I do. One of the scenarios was: There’s a great recession and suddenly people are spending less, and our retailers don’t have the cash to buy more software and are in an unbelievable pinch. What do we do in this recession? Most of the people said, we hunker down, we cut costs, we do X and Y. We had a good cash balance, and my belief was that if you look at history, recessions don’t last forever. We should extend credit to the retailers. We should make sure to push forward with the developments that we were on. Basically, I said we could hold our breath longer than anyone else. Holding your breath during a period of want, of recession, and doing the work you were focused on doing—at the end of the recession, you could come out much, much stronger. Just the idea that I was both a risk-taker but had a plan behind it got a lot of attention that I guess it was unusual. But coming from a more entrepreneurial background, it was logical to me that you would say, “We’re already a risk business, you take this risk.”
That’s a useful reminder never to get too hungover at a retreat, to bring your A-game.
Well, I was going to stand out anyway because there were only two women at the whole retreat. You go into that knowing they’re going to notice, but it’s a matter of what they notice.
I’m very curious what kind of hours you were working by the end of your first career as it were at Microsoft? We tend to think of tech companies being places that demand very long hours, obviously, being in the executive team is also incredibly demanding. As you said, you had two kids at this time. How was the workload? And I’m curious how that has evolved over the course of your careers.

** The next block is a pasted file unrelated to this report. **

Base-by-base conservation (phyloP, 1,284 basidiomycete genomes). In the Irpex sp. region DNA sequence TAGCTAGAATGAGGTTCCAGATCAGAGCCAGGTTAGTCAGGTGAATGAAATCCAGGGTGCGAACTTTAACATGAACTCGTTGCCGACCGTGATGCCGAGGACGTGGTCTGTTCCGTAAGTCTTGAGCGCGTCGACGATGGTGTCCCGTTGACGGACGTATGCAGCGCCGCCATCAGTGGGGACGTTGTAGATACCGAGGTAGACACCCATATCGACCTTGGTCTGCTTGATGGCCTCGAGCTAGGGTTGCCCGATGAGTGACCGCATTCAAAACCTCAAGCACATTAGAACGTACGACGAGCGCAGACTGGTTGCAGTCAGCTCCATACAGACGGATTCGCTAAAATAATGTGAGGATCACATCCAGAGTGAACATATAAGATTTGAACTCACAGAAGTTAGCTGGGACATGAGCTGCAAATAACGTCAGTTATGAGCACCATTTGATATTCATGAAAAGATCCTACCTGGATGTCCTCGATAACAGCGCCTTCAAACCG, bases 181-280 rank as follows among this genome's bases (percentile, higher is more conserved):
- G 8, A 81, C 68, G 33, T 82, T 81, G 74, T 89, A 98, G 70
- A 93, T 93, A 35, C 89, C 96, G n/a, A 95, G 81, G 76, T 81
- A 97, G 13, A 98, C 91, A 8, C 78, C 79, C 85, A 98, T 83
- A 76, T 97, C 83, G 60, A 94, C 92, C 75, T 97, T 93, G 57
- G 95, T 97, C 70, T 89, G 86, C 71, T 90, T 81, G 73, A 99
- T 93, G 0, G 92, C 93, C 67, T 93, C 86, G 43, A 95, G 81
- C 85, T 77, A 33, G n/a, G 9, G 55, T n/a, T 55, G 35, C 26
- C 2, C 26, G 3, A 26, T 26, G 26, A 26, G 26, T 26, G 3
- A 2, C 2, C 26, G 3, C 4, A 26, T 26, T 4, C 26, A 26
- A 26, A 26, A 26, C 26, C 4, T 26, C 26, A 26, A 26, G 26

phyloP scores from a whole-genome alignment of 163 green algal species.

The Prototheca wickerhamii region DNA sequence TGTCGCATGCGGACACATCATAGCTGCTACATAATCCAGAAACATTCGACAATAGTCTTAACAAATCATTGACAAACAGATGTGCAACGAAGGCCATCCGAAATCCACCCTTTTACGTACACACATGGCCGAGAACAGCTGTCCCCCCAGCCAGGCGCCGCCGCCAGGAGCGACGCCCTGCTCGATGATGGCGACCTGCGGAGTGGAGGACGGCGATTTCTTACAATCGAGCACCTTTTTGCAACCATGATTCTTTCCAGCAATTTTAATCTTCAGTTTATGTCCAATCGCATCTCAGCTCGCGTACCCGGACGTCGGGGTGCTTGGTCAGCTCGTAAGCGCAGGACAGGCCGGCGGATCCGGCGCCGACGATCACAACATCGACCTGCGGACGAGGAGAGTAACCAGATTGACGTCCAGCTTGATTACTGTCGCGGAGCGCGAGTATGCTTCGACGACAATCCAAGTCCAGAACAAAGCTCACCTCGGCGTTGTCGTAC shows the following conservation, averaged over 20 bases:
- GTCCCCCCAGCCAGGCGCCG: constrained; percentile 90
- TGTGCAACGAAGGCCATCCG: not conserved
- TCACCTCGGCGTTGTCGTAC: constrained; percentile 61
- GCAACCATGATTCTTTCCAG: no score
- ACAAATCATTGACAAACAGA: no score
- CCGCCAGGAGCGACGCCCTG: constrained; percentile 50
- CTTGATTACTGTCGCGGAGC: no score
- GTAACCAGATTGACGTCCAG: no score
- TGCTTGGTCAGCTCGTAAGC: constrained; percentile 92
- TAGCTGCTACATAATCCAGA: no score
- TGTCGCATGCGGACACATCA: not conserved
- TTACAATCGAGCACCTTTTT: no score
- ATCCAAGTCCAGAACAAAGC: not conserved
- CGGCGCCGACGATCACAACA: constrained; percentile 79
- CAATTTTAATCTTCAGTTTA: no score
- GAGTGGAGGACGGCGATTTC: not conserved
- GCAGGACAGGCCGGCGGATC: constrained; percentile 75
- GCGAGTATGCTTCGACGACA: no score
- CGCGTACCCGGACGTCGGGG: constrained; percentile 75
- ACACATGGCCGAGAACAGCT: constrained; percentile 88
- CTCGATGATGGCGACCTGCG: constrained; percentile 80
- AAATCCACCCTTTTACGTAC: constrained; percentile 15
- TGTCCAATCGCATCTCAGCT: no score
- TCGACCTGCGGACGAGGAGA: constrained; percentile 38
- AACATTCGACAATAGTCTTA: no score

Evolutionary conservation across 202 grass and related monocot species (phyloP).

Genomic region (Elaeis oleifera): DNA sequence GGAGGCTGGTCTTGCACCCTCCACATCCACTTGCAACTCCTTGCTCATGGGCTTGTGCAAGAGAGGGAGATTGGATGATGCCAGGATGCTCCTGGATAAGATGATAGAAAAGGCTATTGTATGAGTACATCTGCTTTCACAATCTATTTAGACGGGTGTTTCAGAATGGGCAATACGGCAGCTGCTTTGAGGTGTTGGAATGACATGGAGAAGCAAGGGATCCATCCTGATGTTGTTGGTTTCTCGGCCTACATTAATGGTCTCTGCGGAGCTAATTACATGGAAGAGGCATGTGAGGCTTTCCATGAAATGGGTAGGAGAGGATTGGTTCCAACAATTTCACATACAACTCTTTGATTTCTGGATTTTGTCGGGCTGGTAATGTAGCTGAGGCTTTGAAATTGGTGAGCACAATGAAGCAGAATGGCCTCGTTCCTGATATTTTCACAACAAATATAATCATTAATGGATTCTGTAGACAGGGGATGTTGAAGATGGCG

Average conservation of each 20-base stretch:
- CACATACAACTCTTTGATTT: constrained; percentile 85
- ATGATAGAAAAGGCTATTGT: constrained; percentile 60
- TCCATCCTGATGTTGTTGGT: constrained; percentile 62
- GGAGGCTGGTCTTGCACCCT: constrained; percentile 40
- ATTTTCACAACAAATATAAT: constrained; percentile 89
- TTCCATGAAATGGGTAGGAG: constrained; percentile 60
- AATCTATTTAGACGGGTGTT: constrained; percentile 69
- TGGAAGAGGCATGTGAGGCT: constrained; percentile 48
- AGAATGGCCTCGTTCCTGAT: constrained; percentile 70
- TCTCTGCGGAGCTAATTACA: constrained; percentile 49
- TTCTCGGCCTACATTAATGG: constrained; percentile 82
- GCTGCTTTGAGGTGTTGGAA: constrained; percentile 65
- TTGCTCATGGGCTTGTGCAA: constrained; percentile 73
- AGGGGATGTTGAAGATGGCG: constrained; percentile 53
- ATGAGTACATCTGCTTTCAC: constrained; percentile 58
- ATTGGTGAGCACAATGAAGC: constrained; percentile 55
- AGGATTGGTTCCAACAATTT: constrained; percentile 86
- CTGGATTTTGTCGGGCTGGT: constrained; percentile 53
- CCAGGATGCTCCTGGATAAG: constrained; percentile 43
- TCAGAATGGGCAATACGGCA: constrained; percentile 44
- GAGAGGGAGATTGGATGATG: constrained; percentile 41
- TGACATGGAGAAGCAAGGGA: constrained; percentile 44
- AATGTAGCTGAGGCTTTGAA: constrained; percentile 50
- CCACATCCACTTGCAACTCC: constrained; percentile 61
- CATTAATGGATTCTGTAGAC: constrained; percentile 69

I’ve always been somebody with a very strong inclination to work. I love work, I love being productive, I love making a contribution. I also love my family, and at that time, there was a lot of discussion about life balance, and there were these pictures of this wonderful array of life balance things. I always said I didn’t have a wheel, I had a teeter totter, I had family and work. So I concentrated heavily on both of those, family and work, and it was a very rich experience. I didn’t develop much in my other areas, I wasn’t out pursuing music or theater or spiritual life or many of the other things I neglected during that period, but I had a very rich work life and a very rich family life.